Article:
Technologically and linguistically adventurous EFL teacher, trainer, writer and manager

The end of Ardingly 2010

Ardingly College

Ardingly College

(Originally posted on my googlesites blog, 11 August 2010)

As summer school draws to a close for another year, it’s time to reflect on my experiences this year.

I teach for Kaplan (formerly IH WELS) at Ardingly College in West Sussex, between London and Brighton. It’s my third summer working at the site. The syllabus includes topic and project work, with the topic changing each day, and the project running for a whole week.

I have taught three different levels for both topic and project: Intermediate, Beginner/Elementary and Pre-Intermediate, in that order, each with their own unique challenges, some of which I have detailed below, along with my solutions.

With the Intermediate students my main challenge was keeping them interested in the topic and keeping their language use high, without having too much writing – something which I found difficult to avoid. I tried to overcome the problem by having mixed-nationality groups, as always in my summer school classes, but also by finding stimulating speaking activities to feed into the written work. One example was during the ‘Imaginary Island’ project. I used this idea about Developing a Nation from www.teachingenglish.org to encourage students to think about the important elements of a country’s infrastructure. One group spent nearly an hour arguing about whether schools or shopping malls were more important!

The Beginner/Elementary class mainly consisted of 9-11 year olds, with one 15-year-old Arabic student who could produce almost nothing in spoken English, and less in written English. There was also a 9-year-old Libyan at a similar level, 2 Koreans who were very shy, but quite good when prompted, and 6 other students whose L1 used Roman characters, and who could communicate quite a few things. The challenge here, then, was dealing with mixed levels. To promote their written skills and avoid them being left behind by the rest of the class I created sheets with dotted text for the Arabic students to trace – although it took a bit longer at the planning stage, it was definitely something they appreciated. Once I got to know the group, I also tried to group the weaker / shyer students with the most supportive of the other students. These two approaches helped a lot, but I would be grateful for other ideas if anyone has any!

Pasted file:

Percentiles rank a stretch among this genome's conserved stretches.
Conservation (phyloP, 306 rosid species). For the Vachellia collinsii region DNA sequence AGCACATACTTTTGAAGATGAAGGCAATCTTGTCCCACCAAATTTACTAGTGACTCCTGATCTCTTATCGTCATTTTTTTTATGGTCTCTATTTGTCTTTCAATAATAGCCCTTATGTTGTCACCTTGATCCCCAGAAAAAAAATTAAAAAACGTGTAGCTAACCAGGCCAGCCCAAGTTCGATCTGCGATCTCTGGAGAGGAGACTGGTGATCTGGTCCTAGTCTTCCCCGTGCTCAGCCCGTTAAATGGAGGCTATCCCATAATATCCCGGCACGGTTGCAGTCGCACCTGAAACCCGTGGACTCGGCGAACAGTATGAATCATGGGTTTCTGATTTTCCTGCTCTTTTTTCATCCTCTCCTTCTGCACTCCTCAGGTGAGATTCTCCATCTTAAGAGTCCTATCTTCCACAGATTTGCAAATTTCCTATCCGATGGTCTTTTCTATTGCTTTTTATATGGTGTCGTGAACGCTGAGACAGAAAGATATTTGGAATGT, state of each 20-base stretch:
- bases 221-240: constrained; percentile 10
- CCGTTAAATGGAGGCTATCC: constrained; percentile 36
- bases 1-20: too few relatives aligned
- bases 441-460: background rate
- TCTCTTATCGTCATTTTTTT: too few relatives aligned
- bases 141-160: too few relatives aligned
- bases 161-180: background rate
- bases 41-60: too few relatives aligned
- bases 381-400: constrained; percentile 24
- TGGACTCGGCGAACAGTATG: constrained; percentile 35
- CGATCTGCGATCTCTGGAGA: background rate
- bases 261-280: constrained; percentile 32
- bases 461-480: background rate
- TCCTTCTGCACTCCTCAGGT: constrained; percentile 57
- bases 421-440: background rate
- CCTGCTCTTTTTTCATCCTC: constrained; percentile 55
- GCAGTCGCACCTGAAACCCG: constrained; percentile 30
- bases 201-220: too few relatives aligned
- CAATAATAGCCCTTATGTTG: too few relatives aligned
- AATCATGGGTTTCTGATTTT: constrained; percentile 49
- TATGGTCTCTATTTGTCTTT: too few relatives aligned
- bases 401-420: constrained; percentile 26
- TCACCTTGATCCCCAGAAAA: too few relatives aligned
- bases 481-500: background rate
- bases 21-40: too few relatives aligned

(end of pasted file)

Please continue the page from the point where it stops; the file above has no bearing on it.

The final challenge in the Pre-Intermediate group has been encouraging a mono-lingual class to communicate in English – we only have Chinese students for the final week. I’m working on project this week, and have decided to create travel brochures about China with the students, since in my experience most summer school students are fiercely patriotic and desperate to tell you everything they possibly can about their country – one of the most interesting aspects of summer school as far as I’m concerned! The project has been very motivating and prompted a lot of heated discussion within the groups, but unfortunately largely in Chinese unless I am standing next to the group at the time. Ideally, I would like to reduce the use of L1, but as SS are on task and talking about the project (at least, as far as I can tell), it’s not something I’m going to lose sleep over. However, if you do have any suggestions, please let me know!

So that’s it – only 24 hours left to go and then I have two weeks to catch up on my sleep and enjoy the peace and quiet before I return to the Czech Republic. See you there!

 

Update – September 2010

Since I wrote this blog post I have found out that this truly was ‘The End of Ardingly’ as Kaplan won’t be at Ardingly next year, due to the decision to only offer summer schools for 12-18 year olds. They will replace it with a central-London location.

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Comments on: "The end of Ardingly 2010" (1)

  1. […] in Brno, Czech Republic, 2 in Newcastle, UK, and am now in Sevastopol, Ukraine. I also did three summer schools in the UK for the same school, although it changed from IH to Kaplan while I worked for them. During my time […]

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